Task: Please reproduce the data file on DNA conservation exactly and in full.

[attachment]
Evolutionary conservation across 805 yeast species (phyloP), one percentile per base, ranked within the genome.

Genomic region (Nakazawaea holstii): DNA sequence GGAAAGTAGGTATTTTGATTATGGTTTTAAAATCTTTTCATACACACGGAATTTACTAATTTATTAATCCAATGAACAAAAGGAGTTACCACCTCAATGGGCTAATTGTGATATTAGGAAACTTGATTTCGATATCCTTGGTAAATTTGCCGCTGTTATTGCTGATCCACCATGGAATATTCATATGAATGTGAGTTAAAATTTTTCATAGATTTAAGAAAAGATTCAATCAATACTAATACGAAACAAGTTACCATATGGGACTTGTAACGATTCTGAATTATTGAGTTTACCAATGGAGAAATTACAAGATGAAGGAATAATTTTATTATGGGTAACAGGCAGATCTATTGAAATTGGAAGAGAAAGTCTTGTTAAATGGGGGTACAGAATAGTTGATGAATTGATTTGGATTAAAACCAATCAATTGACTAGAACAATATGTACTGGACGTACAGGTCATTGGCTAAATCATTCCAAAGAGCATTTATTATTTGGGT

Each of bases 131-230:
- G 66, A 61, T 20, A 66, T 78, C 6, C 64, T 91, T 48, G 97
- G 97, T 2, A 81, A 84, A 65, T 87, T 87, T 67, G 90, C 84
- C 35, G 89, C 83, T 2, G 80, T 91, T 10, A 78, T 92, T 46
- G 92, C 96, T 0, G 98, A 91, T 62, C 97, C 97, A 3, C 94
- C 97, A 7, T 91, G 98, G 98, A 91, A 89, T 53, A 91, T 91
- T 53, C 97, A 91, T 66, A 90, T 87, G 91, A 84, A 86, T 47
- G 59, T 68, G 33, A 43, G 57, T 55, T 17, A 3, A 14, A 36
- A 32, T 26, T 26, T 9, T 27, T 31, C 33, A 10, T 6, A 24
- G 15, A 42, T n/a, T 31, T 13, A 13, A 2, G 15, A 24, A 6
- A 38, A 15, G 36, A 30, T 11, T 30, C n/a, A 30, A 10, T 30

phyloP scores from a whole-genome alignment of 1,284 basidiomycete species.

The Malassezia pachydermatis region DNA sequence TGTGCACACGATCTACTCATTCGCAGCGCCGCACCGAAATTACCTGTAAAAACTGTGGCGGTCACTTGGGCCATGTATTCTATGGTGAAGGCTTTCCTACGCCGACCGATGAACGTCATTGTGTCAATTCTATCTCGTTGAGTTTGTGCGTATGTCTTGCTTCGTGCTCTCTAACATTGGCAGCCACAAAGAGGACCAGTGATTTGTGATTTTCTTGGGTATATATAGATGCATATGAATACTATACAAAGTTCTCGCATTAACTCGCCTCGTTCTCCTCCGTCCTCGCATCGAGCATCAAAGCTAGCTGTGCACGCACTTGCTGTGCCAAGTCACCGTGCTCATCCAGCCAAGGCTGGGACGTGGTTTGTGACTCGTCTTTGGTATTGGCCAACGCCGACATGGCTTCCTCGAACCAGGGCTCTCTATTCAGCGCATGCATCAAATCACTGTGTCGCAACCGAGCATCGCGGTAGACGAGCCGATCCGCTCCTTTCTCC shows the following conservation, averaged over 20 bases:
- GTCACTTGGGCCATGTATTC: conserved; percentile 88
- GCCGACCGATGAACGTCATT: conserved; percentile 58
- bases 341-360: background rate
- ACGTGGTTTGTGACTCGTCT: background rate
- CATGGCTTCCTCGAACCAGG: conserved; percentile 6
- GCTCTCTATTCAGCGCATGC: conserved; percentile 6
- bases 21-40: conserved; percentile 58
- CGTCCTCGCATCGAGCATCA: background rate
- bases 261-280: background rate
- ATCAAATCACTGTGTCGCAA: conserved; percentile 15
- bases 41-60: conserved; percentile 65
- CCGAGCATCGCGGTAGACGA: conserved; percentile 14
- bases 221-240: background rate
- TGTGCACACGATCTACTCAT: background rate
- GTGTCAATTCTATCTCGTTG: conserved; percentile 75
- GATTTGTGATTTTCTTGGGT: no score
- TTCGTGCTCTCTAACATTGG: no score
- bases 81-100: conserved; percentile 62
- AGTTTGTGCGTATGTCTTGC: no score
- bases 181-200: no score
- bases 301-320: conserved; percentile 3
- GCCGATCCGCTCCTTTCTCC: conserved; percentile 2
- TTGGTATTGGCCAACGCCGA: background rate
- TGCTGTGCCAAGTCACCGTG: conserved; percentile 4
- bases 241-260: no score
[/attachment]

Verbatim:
Evolutionary conservation across 805 yeast species (phyloP), one percentile per base, ranked within the genome.

Genomic region (Nakazawaea holstii): DNA sequence GGAAAGTAGGTATTTTGATTATGGTTTTAAAATCTTTTCATACACACGGAATTTACTAATTTATTAATCCAATGAACAAAAGGAGTTACCACCTCAATGGGCTAATTGTGATATTAGGAAACTTGATTTCGATATCCTTGGTAAATTTGCCGCTGTTATTGCTGATCCACCATGGAATATTCATATGAATGTGAGTTAAAATTTTTCATAGATTTAAGAAAAGATTCAATCAATACTAATACGAAACAAGTTACCATATGGGACTTGTAACGATTCTGAATTATTGAGTTTACCAATGGAGAAATTACAAGATGAAGGAATAATTTTATTATGGGTAACAGGCAGATCTATTGAAATTGGAAGAGAAAGTCTTGTTAAATGGGGGTACAGAATAGTTGATGAATTGATTTGGATTAAAACCAATCAATTGACTAGAACAATATGTACTGGACGTACAGGTCATTGGCTAAATCATTCCAAAGAGCATTTATTATTTGGGT

Each of bases 131-230:
- G 66, A 61, T 20, A 66, T 78, C 6, C 64, T 91, T 48, G 97
- G 97, T 2, A 81, A 84, A 65, T 87, T 87, T 67, G 90, C 84
- C 35, G 89, C 83, T 2, G 80, T 91, T 10, A 78, T 92, T 46
- G 92, C 96, T 0, G 98, A 91, T 62, C 97, C 97, A 3, C 94
- C 97, A 7, T 91, G 98, G 98, A 91, A 89, T 53, A 91, T 91
- T 53, C 97, A 91, T 66, A 90, T 87, G 91, A 84, A 86, T 47
- G 59, T 68, G 33, A 43, G 57, T 55, T 17, A 3, A 14, A 36
- A 32, T 26, T 26, T 9, T 27, T 31, C 33, A 10, T 6, A 24
- G 15, A 42, T n/a, T 31, T 13, A 13, A 2, G 15, A 24, A 6
- A 38, A 15, G 36, A 30, T 11, T 30, C n/a, A 30, A 10, T 30

phyloP scores from a whole-genome alignment of 1,284 basidiomycete species.

The Malassezia pachydermatis region DNA sequence TGTGCACACGATCTACTCATTCGCAGCGCCGCACCGAAATTACCTGTAAAAACTGTGGCGGTCACTTGGGCCATGTATTCTATGGTGAAGGCTTTCCTACGCCGACCGATGAACGTCATTGTGTCAATTCTATCTCGTTGAGTTTGTGCGTATGTCTTGCTTCGTGCTCTCTAACATTGGCAGCCACAAAGAGGACCAGTGATTTGTGATTTTCTTGGGTATATATAGATGCATATGAATACTATACAAAGTTCTCGCATTAACTCGCCTCGTTCTCCTCCGTCCTCGCATCGAGCATCAAAGCTAGCTGTGCACGCACTTGCTGTGCCAAGTCACCGTGCTCATCCAGCCAAGGCTGGGACGTGGTTTGTGACTCGTCTTTGGTATTGGCCAACGCCGACATGGCTTCCTCGAACCAGGGCTCTCTATTCAGCGCATGCATCAAATCACTGTGTCGCAACCGAGCATCGCGGTAGACGAGCCGATCCGCTCCTTTCTCC shows the following conservation, averaged over 20 bases:
- GTCACTTGGGCCATGTATTC: conserved; percentile 88
- GCCGACCGATGAACGTCATT: conserved; percentile 58
- bases 341-360: background rate
- ACGTGGTTTGTGACTCGTCT: background rate
- CATGGCTTCCTCGAACCAGG: conserved; percentile 6
- GCTCTCTATTCAGCGCATGC: conserved; percentile 6
- bases 21-40: conserved; percentile 58
- CGTCCTCGCATCGAGCATCA: background rate
- bases 261-280: background rate
- ATCAAATCACTGTGTCGCAA: conserved; percentile 15
- bases 41-60: conserved; percentile 65
- CCGAGCATCGCGGTAGACGA: conserved; percentile 14
- bases 221-240: background rate
- TGTGCACACGATCTACTCAT: background rate
- GTGTCAATTCTATCTCGTTG: conserved; percentile 75
- GATTTGTGATTTTCTTGGGT: no score
- TTCGTGCTCTCTAACATTGG: no score
- bases 81-100: conserved; percentile 62
- AGTTTGTGCGTATGTCTTGC: no score
- bases 181-200: no score
- bases 301-320: conserved; percentile 3
- GCCGATCCGCTCCTTTCTCC: conserved; percentile 2
- TTGGTATTGGCCAACGCCGA: background rate
- TGCTGTGCCAAGTCACCGTG: conserved; percentile 4
- bases 241-260: no score